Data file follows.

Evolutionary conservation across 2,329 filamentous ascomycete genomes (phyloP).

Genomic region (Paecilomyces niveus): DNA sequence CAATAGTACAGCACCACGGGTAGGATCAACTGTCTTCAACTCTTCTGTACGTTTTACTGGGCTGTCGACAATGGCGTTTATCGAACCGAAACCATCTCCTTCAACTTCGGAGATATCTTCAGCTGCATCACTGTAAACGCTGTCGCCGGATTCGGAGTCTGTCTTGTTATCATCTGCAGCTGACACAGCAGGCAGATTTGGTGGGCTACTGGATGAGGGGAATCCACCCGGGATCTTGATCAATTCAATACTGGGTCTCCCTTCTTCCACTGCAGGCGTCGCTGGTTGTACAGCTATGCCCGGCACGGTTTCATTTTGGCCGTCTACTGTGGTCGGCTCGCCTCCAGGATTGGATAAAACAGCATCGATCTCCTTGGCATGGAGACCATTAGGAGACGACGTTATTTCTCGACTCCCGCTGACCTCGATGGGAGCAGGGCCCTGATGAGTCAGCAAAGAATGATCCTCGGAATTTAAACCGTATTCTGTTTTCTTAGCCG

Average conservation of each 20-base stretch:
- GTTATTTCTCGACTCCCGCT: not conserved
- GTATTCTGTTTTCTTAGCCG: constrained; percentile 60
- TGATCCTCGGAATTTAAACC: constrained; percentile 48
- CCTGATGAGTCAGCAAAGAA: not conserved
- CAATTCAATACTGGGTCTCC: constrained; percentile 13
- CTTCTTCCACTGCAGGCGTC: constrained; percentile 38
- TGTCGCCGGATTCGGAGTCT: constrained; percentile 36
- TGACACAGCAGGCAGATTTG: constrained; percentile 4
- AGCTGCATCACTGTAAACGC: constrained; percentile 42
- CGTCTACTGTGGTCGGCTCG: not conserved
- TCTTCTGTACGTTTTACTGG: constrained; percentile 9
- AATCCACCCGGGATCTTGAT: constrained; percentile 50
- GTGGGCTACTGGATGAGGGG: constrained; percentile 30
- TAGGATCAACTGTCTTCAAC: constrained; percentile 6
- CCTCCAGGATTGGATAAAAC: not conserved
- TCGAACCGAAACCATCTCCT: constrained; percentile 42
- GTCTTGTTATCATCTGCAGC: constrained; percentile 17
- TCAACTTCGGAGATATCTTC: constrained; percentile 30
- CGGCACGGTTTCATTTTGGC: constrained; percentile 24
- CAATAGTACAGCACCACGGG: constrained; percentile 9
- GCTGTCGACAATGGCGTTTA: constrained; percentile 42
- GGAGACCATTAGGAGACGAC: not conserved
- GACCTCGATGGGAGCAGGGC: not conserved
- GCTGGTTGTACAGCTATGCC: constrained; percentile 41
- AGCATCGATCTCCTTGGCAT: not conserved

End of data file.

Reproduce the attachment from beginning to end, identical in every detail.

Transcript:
Evolutionary conservation across 2,329 filamentous ascomycete genomes (phyloP).

Genomic region (Paecilomyces niveus): DNA sequence CAATAGTACAGCACCACGGGTAGGATCAACTGTCTTCAACTCTTCTGTACGTTTTACTGGGCTGTCGACAATGGCGTTTATCGAACCGAAACCATCTCCTTCAACTTCGGAGATATCTTCAGCTGCATCACTGTAAACGCTGTCGCCGGATTCGGAGTCTGTCTTGTTATCATCTGCAGCTGACACAGCAGGCAGATTTGGTGGGCTACTGGATGAGGGGAATCCACCCGGGATCTTGATCAATTCAATACTGGGTCTCCCTTCTTCCACTGCAGGCGTCGCTGGTTGTACAGCTATGCCCGGCACGGTTTCATTTTGGCCGTCTACTGTGGTCGGCTCGCCTCCAGGATTGGATAAAACAGCATCGATCTCCTTGGCATGGAGACCATTAGGAGACGACGTTATTTCTCGACTCCCGCTGACCTCGATGGGAGCAGGGCCCTGATGAGTCAGCAAAGAATGATCCTCGGAATTTAAACCGTATTCTGTTTTCTTAGCCG

Average conservation of each 20-base stretch:
- GTTATTTCTCGACTCCCGCT: not conserved
- GTATTCTGTTTTCTTAGCCG: constrained; percentile 60
- TGATCCTCGGAATTTAAACC: constrained; percentile 48
- CCTGATGAGTCAGCAAAGAA: not conserved
- CAATTCAATACTGGGTCTCC: constrained; percentile 13
- CTTCTTCCACTGCAGGCGTC: constrained; percentile 38
- TGTCGCCGGATTCGGAGTCT: constrained; percentile 36
- TGACACAGCAGGCAGATTTG: constrained; percentile 4
- AGCTGCATCACTGTAAACGC: constrained; percentile 42
- CGTCTACTGTGGTCGGCTCG: not conserved
- TCTTCTGTACGTTTTACTGG: constrained; percentile 9
- AATCCACCCGGGATCTTGAT: constrained; percentile 50
- GTGGGCTACTGGATGAGGGG: constrained; percentile 30
- TAGGATCAACTGTCTTCAAC: constrained; percentile 6
- CCTCCAGGATTGGATAAAAC: not conserved
- TCGAACCGAAACCATCTCCT: constrained; percentile 42
- GTCTTGTTATCATCTGCAGC: constrained; percentile 17
- TCAACTTCGGAGATATCTTC: constrained; percentile 30
- CGGCACGGTTTCATTTTGGC: constrained; percentile 24
- CAATAGTACAGCACCACGGG: constrained; percentile 9
- GCTGTCGACAATGGCGTTTA: constrained; percentile 42
- GGAGACCATTAGGAGACGAC: not conserved
- GACCTCGATGGGAGCAGGGC: not conserved
- GCTGGTTGTACAGCTATGCC: constrained; percentile 41
- AGCATCGATCTCCTTGGCAT: not conserved